Another name that was on the list of available punters will surely rekindle Giants fans nightmare images from 2010 season – Matt Dodge. Everyone knew as the Giants lined up to punt with 14 seconds left on the clock and the score tied at 31, not to punt the ball to Eagles returner DeSean Jackson. Everyone except then Giants punter Dodge, that is. The image of Jackson picking up his own fumbled punt, streaking through the Giants coverage, down the sideline, and then taunting the Giants by running parallel to their goal line before crossing into the end zone for the winning score is burned into fans minds forever. As is a frustrated Tom Coughlin running out on to the field to confront Dodge on his line drive punt directly to Jackson. Weatherford replaced Dodge the next season, and Dodge has not been given another chance in the NFL. I doubt he’s on the Giants short list of replacement punters, should they need one.
Zack Bowman and Spencer Paysinger were the Giants best special teams players against the Lions on Monday night. Trumaine McBride, and surprisingly, Mark Herzlich, were the worst. Herzlich has historically been an outstanding special teams player and it’s the main reason he was given a roster spot. If his play doesn’t improve, it’s doubtful he’ll hold on to it.
Cardinals quarterback Carson Palmer empathizes with Manning, having learned a new offense himself last season. He says it takes 4-8 regular season games to truly learn the system and that there is no substitute for live action, “There is no other way to replicate a regular season game that playing a regular season game.” Palmer cautions that there’s not a date where – BOOM – it just clicks, and that learning the system will just take time. He also says that Manning will learn from the bad experiences as well as the good.
Palmer has a lot of respect for the Giants defense, mentioning Beason, Amukamara, Rodgers-Cromartie, Rolle, Jenkins, and Pierre-Paul as standouts on the unit. The Cardinals defense suffered an injury casualty, as 36 year old John Abraham has left the team and is contemplating retirement after suffering another concussion in the Cardinals Monday night victory over San Diego. “It’s going to be tough,” said Palmer, asked about replacing Abraham, who has reportedly been experiencing memory loss for more than a year after sustaining multiple career concussions.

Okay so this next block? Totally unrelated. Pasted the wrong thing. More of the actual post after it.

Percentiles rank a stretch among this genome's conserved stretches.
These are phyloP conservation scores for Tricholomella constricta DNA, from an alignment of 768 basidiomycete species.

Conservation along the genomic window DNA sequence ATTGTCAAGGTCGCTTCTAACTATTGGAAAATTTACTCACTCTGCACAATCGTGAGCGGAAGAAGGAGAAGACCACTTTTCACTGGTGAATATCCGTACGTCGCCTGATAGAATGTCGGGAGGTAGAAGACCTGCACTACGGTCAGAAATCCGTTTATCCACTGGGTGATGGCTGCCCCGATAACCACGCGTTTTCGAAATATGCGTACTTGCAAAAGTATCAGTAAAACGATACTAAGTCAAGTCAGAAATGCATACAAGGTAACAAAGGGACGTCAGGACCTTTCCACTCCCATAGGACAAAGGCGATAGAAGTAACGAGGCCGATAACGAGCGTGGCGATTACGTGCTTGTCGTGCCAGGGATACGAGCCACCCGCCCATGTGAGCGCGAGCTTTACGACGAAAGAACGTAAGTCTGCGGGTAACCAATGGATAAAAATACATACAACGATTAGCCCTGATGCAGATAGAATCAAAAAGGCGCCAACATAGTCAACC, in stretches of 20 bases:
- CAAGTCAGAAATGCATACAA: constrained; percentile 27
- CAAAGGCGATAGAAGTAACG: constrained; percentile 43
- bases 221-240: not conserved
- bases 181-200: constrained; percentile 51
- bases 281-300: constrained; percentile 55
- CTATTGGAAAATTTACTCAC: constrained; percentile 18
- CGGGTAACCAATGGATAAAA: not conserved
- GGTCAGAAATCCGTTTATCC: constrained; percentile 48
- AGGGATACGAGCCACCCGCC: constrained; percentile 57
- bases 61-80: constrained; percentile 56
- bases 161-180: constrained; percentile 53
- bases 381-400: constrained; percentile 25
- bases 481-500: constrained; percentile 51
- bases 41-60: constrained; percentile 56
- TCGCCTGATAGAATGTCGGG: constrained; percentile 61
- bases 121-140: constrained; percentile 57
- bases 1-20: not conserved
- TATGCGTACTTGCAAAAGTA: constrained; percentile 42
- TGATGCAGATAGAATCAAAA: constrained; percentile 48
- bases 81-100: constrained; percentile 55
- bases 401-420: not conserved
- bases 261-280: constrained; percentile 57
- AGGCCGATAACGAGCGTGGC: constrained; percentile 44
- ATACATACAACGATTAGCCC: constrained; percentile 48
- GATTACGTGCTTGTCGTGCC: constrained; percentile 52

Cardinals head coach Bruce Arians, who has been involved in coaching football for 40 years echoed Palmer’s sentiments about the Giants picking up the new offense. He even agreed with the time frame, stating that he doesn’t judge a quarterback on a new offense until week 8. Arians, an who was offensive coordinator in both Cleveland and Pittsburgh, before famously taking the Colts interim head coaching job while Chuck Pagano underwent cancer treatment in 2012, said that it’s sometimes more difficult to teach a veteran quarterback a new system and he finds it easier to “brainwash” a rookie. He has no doubt that Manning is experiencing growing pains in the new system.
The Giants poor performance in Detroit before returning home to face his Cardinals is of concern to Arians as he doesn’t see the Giants playing as poorly before their home fans. He says there is nothing worse than going into a team’s home stadium after they lost the week before.
As the Giants returned to the practice field today, Weatherford was among those that didn’t practice. Josh Brown was reported to be available as the stand in punter, but a JUGGS machine was used instead Joining Weatherford on the sideline was Jason Pierre-Paul, who is being monitored after suffering a “stinger” on Monday night. Kennard was not out on the field today, and Odell Beckham junior fielded punts only, not returning them, repeating a pattern familiar to those following his training camp practice habits.